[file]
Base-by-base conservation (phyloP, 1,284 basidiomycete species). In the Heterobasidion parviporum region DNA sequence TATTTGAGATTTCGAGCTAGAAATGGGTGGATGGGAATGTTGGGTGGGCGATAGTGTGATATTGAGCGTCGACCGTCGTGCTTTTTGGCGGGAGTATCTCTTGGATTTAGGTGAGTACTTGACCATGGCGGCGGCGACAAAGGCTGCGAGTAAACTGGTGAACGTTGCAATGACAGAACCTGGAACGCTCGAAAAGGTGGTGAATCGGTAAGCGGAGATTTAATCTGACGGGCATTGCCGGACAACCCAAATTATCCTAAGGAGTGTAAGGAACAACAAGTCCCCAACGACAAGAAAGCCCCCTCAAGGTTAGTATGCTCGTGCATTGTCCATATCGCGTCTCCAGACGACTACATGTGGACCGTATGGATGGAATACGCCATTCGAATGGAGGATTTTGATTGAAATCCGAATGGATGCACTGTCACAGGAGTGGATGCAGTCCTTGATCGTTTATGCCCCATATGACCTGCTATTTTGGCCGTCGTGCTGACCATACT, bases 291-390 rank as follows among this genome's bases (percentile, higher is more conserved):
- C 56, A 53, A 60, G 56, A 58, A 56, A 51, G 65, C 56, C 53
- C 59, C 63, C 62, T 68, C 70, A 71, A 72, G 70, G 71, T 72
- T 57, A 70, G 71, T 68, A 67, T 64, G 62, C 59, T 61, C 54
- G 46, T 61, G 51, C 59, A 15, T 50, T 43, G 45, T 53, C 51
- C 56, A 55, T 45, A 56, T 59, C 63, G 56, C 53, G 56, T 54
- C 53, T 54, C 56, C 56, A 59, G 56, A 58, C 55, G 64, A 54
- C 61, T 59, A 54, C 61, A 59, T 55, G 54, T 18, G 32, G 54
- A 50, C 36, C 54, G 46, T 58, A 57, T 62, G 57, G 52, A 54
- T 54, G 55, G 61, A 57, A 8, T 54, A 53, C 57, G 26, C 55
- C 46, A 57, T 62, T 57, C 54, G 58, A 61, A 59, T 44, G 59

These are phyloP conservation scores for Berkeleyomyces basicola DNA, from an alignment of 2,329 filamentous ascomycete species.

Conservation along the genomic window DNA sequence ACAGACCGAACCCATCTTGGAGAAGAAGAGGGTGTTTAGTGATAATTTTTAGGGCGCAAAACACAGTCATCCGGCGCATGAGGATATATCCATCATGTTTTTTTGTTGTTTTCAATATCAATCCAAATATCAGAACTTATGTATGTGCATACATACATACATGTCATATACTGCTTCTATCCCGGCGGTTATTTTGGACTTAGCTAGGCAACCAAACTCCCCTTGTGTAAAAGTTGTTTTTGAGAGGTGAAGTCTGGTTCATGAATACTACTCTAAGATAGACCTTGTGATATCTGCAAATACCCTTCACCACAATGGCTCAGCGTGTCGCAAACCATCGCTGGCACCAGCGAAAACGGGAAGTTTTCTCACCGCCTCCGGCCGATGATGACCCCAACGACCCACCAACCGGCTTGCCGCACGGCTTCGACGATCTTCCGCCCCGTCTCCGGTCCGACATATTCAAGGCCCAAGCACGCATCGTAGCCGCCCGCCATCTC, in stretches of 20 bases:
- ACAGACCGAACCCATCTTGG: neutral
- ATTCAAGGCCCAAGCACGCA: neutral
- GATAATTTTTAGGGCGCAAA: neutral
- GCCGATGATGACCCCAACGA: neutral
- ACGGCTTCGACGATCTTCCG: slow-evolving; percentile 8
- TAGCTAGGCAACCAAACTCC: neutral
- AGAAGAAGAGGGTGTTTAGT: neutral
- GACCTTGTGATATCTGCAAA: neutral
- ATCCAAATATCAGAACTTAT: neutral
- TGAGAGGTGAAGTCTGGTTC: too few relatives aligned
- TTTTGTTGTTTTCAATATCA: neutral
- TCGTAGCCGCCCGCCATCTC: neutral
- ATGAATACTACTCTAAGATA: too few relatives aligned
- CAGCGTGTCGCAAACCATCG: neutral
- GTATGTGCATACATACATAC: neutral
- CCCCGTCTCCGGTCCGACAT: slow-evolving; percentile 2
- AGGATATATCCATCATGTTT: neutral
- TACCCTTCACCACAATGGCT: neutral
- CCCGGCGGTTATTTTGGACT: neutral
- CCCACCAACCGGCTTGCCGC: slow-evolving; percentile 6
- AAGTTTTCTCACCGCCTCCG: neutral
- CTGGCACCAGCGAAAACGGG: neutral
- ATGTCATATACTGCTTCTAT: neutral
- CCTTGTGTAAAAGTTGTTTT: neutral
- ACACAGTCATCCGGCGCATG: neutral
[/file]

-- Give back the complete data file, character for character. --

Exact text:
Base-by-base conservation (phyloP, 1,284 basidiomycete species). In the Heterobasidion parviporum region DNA sequence TATTTGAGATTTCGAGCTAGAAATGGGTGGATGGGAATGTTGGGTGGGCGATAGTGTGATATTGAGCGTCGACCGTCGTGCTTTTTGGCGGGAGTATCTCTTGGATTTAGGTGAGTACTTGACCATGGCGGCGGCGACAAAGGCTGCGAGTAAACTGGTGAACGTTGCAATGACAGAACCTGGAACGCTCGAAAAGGTGGTGAATCGGTAAGCGGAGATTTAATCTGACGGGCATTGCCGGACAACCCAAATTATCCTAAGGAGTGTAAGGAACAACAAGTCCCCAACGACAAGAAAGCCCCCTCAAGGTTAGTATGCTCGTGCATTGTCCATATCGCGTCTCCAGACGACTACATGTGGACCGTATGGATGGAATACGCCATTCGAATGGAGGATTTTGATTGAAATCCGAATGGATGCACTGTCACAGGAGTGGATGCAGTCCTTGATCGTTTATGCCCCATATGACCTGCTATTTTGGCCGTCGTGCTGACCATACT, bases 291-390 rank as follows among this genome's bases (percentile, higher is more conserved):
- C 56, A 53, A 60, G 56, A 58, A 56, A 51, G 65, C 56, C 53
- C 59, C 63, C 62, T 68, C 70, A 71, A 72, G 70, G 71, T 72
- T 57, A 70, G 71, T 68, A 67, T 64, G 62, C 59, T 61, C 54
- G 46, T 61, G 51, C 59, A 15, T 50, T 43, G 45, T 53, C 51
- C 56, A 55, T 45, A 56, T 59, C 63, G 56, C 53, G 56, T 54
- C 53, T 54, C 56, C 56, A 59, G 56, A 58, C 55, G 64, A 54
- C 61, T 59, A 54, C 61, A 59, T 55, G 54, T 18, G 32, G 54
- A 50, C 36, C 54, G 46, T 58, A 57, T 62, G 57, G 52, A 54
- T 54, G 55, G 61, A 57, A 8, T 54, A 53, C 57, G 26, C 55
- C 46, A 57, T 62, T 57, C 54, G 58, A 61, A 59, T 44, G 59

These are phyloP conservation scores for Berkeleyomyces basicola DNA, from an alignment of 2,329 filamentous ascomycete species.

Conservation along the genomic window DNA sequence ACAGACCGAACCCATCTTGGAGAAGAAGAGGGTGTTTAGTGATAATTTTTAGGGCGCAAAACACAGTCATCCGGCGCATGAGGATATATCCATCATGTTTTTTTGTTGTTTTCAATATCAATCCAAATATCAGAACTTATGTATGTGCATACATACATACATGTCATATACTGCTTCTATCCCGGCGGTTATTTTGGACTTAGCTAGGCAACCAAACTCCCCTTGTGTAAAAGTTGTTTTTGAGAGGTGAAGTCTGGTTCATGAATACTACTCTAAGATAGACCTTGTGATATCTGCAAATACCCTTCACCACAATGGCTCAGCGTGTCGCAAACCATCGCTGGCACCAGCGAAAACGGGAAGTTTTCTCACCGCCTCCGGCCGATGATGACCCCAACGACCCACCAACCGGCTTGCCGCACGGCTTCGACGATCTTCCGCCCCGTCTCCGGTCCGACATATTCAAGGCCCAAGCACGCATCGTAGCCGCCCGCCATCTC, in stretches of 20 bases:
- ACAGACCGAACCCATCTTGG: neutral
- ATTCAAGGCCCAAGCACGCA: neutral
- GATAATTTTTAGGGCGCAAA: neutral
- GCCGATGATGACCCCAACGA: neutral
- ACGGCTTCGACGATCTTCCG: slow-evolving; percentile 8
- TAGCTAGGCAACCAAACTCC: neutral
- AGAAGAAGAGGGTGTTTAGT: neutral
- GACCTTGTGATATCTGCAAA: neutral
- ATCCAAATATCAGAACTTAT: neutral
- TGAGAGGTGAAGTCTGGTTC: too few relatives aligned
- TTTTGTTGTTTTCAATATCA: neutral
- TCGTAGCCGCCCGCCATCTC: neutral
- ATGAATACTACTCTAAGATA: too few relatives aligned
- CAGCGTGTCGCAAACCATCG: neutral
- GTATGTGCATACATACATAC: neutral
- CCCCGTCTCCGGTCCGACAT: slow-evolving; percentile 2
- AGGATATATCCATCATGTTT: neutral
- TACCCTTCACCACAATGGCT: neutral
- CCCGGCGGTTATTTTGGACT: neutral
- CCCACCAACCGGCTTGCCGC: slow-evolving; percentile 6
- AAGTTTTCTCACCGCCTCCG: neutral
- CTGGCACCAGCGAAAACGGG: neutral
- ATGTCATATACTGCTTCTAT: neutral
- CCTTGTGTAAAAGTTGTTTT: neutral
- ACACAGTCATCCGGCGCATG: neutral